Why is this? Because the artificial connection of pornography can never fully replicate the human relationships we were designed for. Researchers at the Institute For Family Studies write:

“[P]ornography exploits the sexual system but only tricks the brain for a while. The user can’t escape the fact that when the experience is over, they’re still alone in an empty room. So, when sexual intoxication wears off, the experience may only end up excavating a deeper emptiness.”5

Porn Creates a Loneliness Cycle

While porn can temporarily relieve the feelings of loneliness, it can never satisfy them. Instead, it fuels addictive patterns of dependence. The temporary relief and then subsequent loneliness create a vicious cycle. The more you turn to porn when you’re lonely, the lonelier you will feel afterward, and the more deeply you’ll feel the need for porn.

As one person shared with us, “I can’t get away from the internet and I can’t get away from my loneliness.” If loneliness motivates porn use, but watching porn increases loneliness, what can you do to break the cycle?

Relationships Break the Loneliness Cycle

The 16th-century theologian Martin Luther commented, “The lonely man always deduces one thing from the other, and always thinks everything to the worst.” Having friends around us is one of the things that keeps us from assuming the worst.

But many people embrace a life of loneliness because they’ve experienced too many unsafe relationships. They’ve been betrayed or otherwise hurt by people they trusted with their lives. If this has happened to you, I’m very sorry. The pain you’ve experienced is difficult to fathom. But this doesn’t change the fact that you need people in your life. You may face unique challenges in seeking these relationships. But you need deep and meaningful relationships to break the cycle of loneliness and the pull of pornography.

So how do you do this?

Find safe people to talk to.

Many people feel trapped by porn because they’re afraid of talking about it with anyone. One woman told us:

“About a year ago I got into pornography. When I first opened up about it I was told this is something women don’t generally struggle with. This only added to the shame and loneliness that drove me back to it.”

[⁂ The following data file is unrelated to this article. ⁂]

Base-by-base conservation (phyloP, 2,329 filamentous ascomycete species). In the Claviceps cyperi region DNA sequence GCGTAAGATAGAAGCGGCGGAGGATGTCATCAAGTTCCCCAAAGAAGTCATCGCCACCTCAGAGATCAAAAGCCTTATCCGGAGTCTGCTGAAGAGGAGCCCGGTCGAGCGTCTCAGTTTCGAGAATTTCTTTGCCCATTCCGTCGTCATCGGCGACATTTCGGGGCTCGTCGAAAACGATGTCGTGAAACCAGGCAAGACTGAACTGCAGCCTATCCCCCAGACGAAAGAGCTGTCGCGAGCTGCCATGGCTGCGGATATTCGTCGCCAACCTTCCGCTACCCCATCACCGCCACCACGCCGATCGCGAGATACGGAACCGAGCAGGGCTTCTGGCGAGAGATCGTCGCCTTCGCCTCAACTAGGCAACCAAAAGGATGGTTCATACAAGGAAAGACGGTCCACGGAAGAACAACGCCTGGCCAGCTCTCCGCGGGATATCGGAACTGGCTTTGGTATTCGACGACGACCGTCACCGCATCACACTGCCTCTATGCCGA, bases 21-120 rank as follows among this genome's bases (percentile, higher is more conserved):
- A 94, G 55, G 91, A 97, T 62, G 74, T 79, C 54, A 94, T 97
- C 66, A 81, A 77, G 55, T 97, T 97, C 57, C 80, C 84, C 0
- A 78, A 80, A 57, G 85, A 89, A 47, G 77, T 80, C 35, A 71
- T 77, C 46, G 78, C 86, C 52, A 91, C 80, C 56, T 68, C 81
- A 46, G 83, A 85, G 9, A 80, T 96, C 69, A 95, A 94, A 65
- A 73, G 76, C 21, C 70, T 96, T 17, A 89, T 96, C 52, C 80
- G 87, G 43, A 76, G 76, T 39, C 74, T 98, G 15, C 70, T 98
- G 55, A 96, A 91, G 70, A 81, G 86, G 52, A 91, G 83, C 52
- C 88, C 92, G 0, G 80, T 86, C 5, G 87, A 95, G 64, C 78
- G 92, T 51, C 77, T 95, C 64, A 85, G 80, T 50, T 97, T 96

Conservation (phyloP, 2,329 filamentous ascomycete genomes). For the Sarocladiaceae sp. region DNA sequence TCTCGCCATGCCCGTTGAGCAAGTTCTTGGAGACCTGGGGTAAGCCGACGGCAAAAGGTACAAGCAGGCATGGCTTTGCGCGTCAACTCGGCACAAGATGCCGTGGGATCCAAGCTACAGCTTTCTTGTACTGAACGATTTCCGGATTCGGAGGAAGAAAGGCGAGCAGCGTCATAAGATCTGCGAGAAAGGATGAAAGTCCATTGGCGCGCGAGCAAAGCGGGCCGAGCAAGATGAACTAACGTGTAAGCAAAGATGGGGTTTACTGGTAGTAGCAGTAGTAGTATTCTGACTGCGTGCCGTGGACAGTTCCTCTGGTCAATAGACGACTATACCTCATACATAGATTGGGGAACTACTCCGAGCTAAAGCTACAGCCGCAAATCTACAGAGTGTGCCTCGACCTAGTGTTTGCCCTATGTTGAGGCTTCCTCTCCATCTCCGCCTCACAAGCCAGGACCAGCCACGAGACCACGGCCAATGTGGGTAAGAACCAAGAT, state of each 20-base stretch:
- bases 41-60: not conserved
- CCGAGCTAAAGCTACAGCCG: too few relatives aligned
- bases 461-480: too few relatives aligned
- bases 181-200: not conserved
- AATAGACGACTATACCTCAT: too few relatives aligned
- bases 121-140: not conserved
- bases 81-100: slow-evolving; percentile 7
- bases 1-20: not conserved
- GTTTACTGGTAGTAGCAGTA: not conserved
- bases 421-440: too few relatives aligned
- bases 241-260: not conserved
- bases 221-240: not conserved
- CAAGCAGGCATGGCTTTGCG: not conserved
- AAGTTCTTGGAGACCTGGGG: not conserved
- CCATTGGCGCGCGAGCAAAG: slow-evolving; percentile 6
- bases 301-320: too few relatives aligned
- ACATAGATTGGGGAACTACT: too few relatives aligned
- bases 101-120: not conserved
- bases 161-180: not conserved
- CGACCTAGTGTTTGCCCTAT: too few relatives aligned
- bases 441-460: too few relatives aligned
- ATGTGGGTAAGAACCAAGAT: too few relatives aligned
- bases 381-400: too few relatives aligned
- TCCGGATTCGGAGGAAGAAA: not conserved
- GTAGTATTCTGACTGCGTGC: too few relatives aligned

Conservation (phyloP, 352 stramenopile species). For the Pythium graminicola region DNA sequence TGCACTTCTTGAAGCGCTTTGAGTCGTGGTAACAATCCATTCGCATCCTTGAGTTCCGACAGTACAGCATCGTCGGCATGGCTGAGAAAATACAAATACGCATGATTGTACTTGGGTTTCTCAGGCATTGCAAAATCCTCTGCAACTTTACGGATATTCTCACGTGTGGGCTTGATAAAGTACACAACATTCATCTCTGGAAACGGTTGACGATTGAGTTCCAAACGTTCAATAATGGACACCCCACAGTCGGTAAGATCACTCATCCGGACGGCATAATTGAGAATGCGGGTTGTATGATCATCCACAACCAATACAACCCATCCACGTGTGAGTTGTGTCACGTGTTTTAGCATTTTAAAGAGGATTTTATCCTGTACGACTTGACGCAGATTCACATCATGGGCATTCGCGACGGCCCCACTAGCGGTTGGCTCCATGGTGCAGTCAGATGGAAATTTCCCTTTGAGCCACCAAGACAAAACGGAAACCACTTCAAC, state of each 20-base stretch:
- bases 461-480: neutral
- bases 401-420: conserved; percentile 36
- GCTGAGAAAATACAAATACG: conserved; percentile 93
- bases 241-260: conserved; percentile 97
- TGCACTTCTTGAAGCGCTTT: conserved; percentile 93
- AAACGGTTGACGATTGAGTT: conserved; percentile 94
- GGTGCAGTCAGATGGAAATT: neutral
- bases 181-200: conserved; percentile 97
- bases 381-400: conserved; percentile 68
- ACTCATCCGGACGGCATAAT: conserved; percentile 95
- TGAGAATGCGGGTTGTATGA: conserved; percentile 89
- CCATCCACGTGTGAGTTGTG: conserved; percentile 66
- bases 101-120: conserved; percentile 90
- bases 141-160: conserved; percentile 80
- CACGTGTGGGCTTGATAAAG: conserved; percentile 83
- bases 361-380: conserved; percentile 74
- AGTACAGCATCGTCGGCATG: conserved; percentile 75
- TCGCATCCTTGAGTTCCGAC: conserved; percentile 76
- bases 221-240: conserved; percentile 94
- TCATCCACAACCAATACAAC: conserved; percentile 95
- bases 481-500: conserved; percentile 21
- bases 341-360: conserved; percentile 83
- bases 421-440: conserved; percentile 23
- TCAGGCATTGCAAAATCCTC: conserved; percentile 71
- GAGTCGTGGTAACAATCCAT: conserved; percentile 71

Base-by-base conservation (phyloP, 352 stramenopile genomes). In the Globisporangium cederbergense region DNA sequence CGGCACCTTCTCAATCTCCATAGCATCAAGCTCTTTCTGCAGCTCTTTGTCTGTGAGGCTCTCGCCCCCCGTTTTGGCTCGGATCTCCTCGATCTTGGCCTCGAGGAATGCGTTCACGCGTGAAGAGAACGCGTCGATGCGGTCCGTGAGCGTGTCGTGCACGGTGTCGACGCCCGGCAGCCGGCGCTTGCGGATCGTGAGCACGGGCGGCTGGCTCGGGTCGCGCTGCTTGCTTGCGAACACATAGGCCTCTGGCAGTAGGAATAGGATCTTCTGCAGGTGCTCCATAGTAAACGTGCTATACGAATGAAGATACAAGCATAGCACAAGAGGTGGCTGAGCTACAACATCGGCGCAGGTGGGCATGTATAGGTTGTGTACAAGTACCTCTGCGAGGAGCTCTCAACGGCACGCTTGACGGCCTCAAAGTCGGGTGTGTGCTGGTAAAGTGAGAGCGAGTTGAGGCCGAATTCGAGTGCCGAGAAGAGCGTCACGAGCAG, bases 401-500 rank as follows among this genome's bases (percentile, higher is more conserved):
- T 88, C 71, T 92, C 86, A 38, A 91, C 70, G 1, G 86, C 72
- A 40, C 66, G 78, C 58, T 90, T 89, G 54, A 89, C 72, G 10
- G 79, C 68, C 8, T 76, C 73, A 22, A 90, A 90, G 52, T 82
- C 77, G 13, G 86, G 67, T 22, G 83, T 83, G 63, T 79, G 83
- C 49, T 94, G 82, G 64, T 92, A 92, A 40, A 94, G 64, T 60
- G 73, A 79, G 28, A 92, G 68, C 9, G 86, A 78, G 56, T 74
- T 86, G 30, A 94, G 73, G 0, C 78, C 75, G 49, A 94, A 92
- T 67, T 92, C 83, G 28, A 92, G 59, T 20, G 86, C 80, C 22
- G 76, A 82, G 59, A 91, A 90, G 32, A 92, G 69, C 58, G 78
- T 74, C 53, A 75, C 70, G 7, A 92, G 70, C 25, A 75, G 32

Fear of a response like this keeps many people trapped in isolation and secrecy—and loneliness. However, talking about your struggle with porn is key to overcoming it, and the key to overcoming loneliness.

You need to find safe, reliable people if you’re going to open up your life. For many people, this is their closest circle—family members, long-term friends, and fellow church members. However, if you find these close relationships unsafe, you may want to start with a support group of like-minded people.

Take a risk.  

Ultimately, even after you’ve identified safe people to talk with, you’re going to need to step out and take the risk. Human beings are flawed and unpredictable, so this always requires stepping out in faith. Vivek Murthy writes:

“To be real is to be vulnerable, and this takes courage, especially if we believe that others will like us more if we hide or distort who we truly are. Technology can promote this belief by making it easy to pose online as someone braver, happier, better looking, and more successful than we really feel. These poses, in fact, are a form of social withdrawal. They may let us pretend that we’re more accepted, but the pretense only intensifies our loneliness.”6